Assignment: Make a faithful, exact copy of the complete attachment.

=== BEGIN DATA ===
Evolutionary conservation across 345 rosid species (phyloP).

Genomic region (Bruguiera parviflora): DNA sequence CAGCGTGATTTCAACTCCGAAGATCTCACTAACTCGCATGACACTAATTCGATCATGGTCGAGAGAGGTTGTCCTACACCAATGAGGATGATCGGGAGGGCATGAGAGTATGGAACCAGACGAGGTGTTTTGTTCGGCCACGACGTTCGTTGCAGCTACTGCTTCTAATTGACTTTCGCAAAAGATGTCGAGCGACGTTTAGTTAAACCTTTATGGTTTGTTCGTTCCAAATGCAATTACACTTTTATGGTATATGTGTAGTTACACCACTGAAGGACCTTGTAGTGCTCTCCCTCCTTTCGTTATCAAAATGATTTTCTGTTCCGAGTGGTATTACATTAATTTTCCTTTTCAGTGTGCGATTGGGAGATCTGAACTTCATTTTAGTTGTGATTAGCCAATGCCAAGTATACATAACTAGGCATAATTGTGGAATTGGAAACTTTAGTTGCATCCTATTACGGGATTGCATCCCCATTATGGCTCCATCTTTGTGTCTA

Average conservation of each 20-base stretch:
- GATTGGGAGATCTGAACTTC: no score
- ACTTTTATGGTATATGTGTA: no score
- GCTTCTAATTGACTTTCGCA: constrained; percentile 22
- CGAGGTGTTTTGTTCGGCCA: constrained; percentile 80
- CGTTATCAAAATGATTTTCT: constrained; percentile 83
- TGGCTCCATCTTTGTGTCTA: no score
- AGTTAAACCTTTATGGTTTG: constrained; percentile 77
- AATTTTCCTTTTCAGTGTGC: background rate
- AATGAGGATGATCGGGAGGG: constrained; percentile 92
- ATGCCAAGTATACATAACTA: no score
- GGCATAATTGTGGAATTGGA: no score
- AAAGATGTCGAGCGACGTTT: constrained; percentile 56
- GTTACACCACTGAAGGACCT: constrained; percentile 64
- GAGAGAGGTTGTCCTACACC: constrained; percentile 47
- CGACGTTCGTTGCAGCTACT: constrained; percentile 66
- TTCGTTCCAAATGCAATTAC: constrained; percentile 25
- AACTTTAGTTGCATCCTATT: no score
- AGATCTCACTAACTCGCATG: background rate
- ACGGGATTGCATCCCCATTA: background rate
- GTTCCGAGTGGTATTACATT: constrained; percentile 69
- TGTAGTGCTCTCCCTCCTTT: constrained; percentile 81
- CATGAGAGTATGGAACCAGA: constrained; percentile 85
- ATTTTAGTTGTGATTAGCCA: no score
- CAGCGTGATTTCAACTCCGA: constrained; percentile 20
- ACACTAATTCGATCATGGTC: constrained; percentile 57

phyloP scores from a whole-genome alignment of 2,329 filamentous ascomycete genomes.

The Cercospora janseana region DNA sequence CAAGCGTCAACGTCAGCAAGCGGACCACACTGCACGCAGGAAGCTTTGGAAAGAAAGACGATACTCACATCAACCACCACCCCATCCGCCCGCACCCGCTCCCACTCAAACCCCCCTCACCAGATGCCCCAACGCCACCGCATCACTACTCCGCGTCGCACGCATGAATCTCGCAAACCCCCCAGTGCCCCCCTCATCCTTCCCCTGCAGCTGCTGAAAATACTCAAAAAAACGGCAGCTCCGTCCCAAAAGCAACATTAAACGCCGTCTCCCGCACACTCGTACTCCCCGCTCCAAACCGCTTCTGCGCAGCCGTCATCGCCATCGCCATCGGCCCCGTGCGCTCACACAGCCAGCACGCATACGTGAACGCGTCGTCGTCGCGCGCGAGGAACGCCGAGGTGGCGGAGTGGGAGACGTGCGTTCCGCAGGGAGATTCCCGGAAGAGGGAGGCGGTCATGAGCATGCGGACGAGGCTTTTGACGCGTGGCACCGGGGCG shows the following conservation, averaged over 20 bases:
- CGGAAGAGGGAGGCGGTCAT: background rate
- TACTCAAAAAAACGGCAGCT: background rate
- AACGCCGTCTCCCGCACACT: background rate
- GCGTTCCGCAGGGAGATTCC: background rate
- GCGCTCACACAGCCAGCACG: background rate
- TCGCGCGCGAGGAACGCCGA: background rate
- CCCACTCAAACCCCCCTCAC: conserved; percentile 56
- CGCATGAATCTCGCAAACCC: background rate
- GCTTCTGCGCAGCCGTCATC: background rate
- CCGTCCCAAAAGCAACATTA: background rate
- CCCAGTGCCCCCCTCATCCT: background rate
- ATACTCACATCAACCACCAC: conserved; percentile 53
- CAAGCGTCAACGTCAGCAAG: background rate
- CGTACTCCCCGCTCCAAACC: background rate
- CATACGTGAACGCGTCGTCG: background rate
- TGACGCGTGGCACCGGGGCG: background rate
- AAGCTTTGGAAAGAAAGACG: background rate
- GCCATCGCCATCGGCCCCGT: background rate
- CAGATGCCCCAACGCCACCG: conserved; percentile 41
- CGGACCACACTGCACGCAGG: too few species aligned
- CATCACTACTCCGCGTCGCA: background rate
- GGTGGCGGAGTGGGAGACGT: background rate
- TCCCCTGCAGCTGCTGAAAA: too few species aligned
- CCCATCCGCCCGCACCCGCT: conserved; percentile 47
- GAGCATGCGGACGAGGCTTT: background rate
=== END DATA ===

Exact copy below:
Evolutionary conservation across 345 rosid species (phyloP).

Genomic region (Bruguiera parviflora): DNA sequence CAGCGTGATTTCAACTCCGAAGATCTCACTAACTCGCATGACACTAATTCGATCATGGTCGAGAGAGGTTGTCCTACACCAATGAGGATGATCGGGAGGGCATGAGAGTATGGAACCAGACGAGGTGTTTTGTTCGGCCACGACGTTCGTTGCAGCTACTGCTTCTAATTGACTTTCGCAAAAGATGTCGAGCGACGTTTAGTTAAACCTTTATGGTTTGTTCGTTCCAAATGCAATTACACTTTTATGGTATATGTGTAGTTACACCACTGAAGGACCTTGTAGTGCTCTCCCTCCTTTCGTTATCAAAATGATTTTCTGTTCCGAGTGGTATTACATTAATTTTCCTTTTCAGTGTGCGATTGGGAGATCTGAACTTCATTTTAGTTGTGATTAGCCAATGCCAAGTATACATAACTAGGCATAATTGTGGAATTGGAAACTTTAGTTGCATCCTATTACGGGATTGCATCCCCATTATGGCTCCATCTTTGTGTCTA

Average conservation of each 20-base stretch:
- GATTGGGAGATCTGAACTTC: no score
- ACTTTTATGGTATATGTGTA: no score
- GCTTCTAATTGACTTTCGCA: constrained; percentile 22
- CGAGGTGTTTTGTTCGGCCA: constrained; percentile 80
- CGTTATCAAAATGATTTTCT: constrained; percentile 83
- TGGCTCCATCTTTGTGTCTA: no score
- AGTTAAACCTTTATGGTTTG: constrained; percentile 77
- AATTTTCCTTTTCAGTGTGC: background rate
- AATGAGGATGATCGGGAGGG: constrained; percentile 92
- ATGCCAAGTATACATAACTA: no score
- GGCATAATTGTGGAATTGGA: no score
- AAAGATGTCGAGCGACGTTT: constrained; percentile 56
- GTTACACCACTGAAGGACCT: constrained; percentile 64
- GAGAGAGGTTGTCCTACACC: constrained; percentile 47
- CGACGTTCGTTGCAGCTACT: constrained; percentile 66
- TTCGTTCCAAATGCAATTAC: constrained; percentile 25
- AACTTTAGTTGCATCCTATT: no score
- AGATCTCACTAACTCGCATG: background rate
- ACGGGATTGCATCCCCATTA: background rate
- GTTCCGAGTGGTATTACATT: constrained; percentile 69
- TGTAGTGCTCTCCCTCCTTT: constrained; percentile 81
- CATGAGAGTATGGAACCAGA: constrained; percentile 85
- ATTTTAGTTGTGATTAGCCA: no score
- CAGCGTGATTTCAACTCCGA: constrained; percentile 20
- ACACTAATTCGATCATGGTC: constrained; percentile 57

phyloP scores from a whole-genome alignment of 2,329 filamentous ascomycete genomes.

The Cercospora janseana region DNA sequence CAAGCGTCAACGTCAGCAAGCGGACCACACTGCACGCAGGAAGCTTTGGAAAGAAAGACGATACTCACATCAACCACCACCCCATCCGCCCGCACCCGCTCCCACTCAAACCCCCCTCACCAGATGCCCCAACGCCACCGCATCACTACTCCGCGTCGCACGCATGAATCTCGCAAACCCCCCAGTGCCCCCCTCATCCTTCCCCTGCAGCTGCTGAAAATACTCAAAAAAACGGCAGCTCCGTCCCAAAAGCAACATTAAACGCCGTCTCCCGCACACTCGTACTCCCCGCTCCAAACCGCTTCTGCGCAGCCGTCATCGCCATCGCCATCGGCCCCGTGCGCTCACACAGCCAGCACGCATACGTGAACGCGTCGTCGTCGCGCGCGAGGAACGCCGAGGTGGCGGAGTGGGAGACGTGCGTTCCGCAGGGAGATTCCCGGAAGAGGGAGGCGGTCATGAGCATGCGGACGAGGCTTTTGACGCGTGGCACCGGGGCG shows the following conservation, averaged over 20 bases:
- CGGAAGAGGGAGGCGGTCAT: background rate
- TACTCAAAAAAACGGCAGCT: background rate
- AACGCCGTCTCCCGCACACT: background rate
- GCGTTCCGCAGGGAGATTCC: background rate
- GCGCTCACACAGCCAGCACG: background rate
- TCGCGCGCGAGGAACGCCGA: background rate
- CCCACTCAAACCCCCCTCAC: conserved; percentile 56
- CGCATGAATCTCGCAAACCC: background rate
- GCTTCTGCGCAGCCGTCATC: background rate
- CCGTCCCAAAAGCAACATTA: background rate
- CCCAGTGCCCCCCTCATCCT: background rate
- ATACTCACATCAACCACCAC: conserved; percentile 53
- CAAGCGTCAACGTCAGCAAG: background rate
- CGTACTCCCCGCTCCAAACC: background rate
- CATACGTGAACGCGTCGTCG: background rate
- TGACGCGTGGCACCGGGGCG: background rate
- AAGCTTTGGAAAGAAAGACG: background rate
- GCCATCGCCATCGGCCCCGT: background rate
- CAGATGCCCCAACGCCACCG: conserved; percentile 41
- CGGACCACACTGCACGCAGG: too few species aligned
- CATCACTACTCCGCGTCGCA: background rate
- GGTGGCGGAGTGGGAGACGT: background rate
- TCCCCTGCAGCTGCTGAAAA: too few species aligned
- CCCATCCGCCCGCACCCGCT: conserved; percentile 47
- GAGCATGCGGACGAGGCTTT: background rate